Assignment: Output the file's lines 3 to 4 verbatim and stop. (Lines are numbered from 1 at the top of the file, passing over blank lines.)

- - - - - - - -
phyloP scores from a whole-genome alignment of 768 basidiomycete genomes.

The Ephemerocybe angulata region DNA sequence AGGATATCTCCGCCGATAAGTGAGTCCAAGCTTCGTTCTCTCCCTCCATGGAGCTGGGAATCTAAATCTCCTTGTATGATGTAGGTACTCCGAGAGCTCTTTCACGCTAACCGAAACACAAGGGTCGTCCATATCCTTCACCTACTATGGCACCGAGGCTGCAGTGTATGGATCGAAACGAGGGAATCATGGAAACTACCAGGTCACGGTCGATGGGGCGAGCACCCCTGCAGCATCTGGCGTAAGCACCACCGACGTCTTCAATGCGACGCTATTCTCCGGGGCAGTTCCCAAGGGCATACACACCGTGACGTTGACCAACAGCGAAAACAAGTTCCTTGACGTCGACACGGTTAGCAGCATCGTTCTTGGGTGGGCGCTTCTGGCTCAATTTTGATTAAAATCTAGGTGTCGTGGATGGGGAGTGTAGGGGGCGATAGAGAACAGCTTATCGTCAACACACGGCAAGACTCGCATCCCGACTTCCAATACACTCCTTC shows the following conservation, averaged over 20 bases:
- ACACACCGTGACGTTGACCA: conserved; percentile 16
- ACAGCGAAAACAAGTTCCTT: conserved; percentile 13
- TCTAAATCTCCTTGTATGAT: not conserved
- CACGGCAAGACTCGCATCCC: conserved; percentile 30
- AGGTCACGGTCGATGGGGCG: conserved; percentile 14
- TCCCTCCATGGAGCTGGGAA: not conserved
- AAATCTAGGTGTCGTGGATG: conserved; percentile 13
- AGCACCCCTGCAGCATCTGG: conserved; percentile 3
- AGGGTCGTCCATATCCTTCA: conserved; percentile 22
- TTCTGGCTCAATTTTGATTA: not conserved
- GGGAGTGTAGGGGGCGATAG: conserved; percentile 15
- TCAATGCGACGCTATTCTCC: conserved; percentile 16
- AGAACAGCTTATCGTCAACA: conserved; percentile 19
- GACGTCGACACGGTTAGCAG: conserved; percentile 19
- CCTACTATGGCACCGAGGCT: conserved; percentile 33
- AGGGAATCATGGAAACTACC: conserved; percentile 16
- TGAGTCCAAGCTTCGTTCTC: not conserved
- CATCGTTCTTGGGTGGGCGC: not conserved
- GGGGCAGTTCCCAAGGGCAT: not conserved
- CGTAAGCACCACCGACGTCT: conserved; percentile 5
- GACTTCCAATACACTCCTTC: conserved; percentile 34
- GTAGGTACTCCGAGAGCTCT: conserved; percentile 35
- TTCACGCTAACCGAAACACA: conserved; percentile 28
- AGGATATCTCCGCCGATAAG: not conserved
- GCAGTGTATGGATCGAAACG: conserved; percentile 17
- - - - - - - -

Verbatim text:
- ACACACCGTGACGTTGACCA: conserved; percentile 16
- ACAGCGAAAACAAGTTCCTT: conserved; percentile 13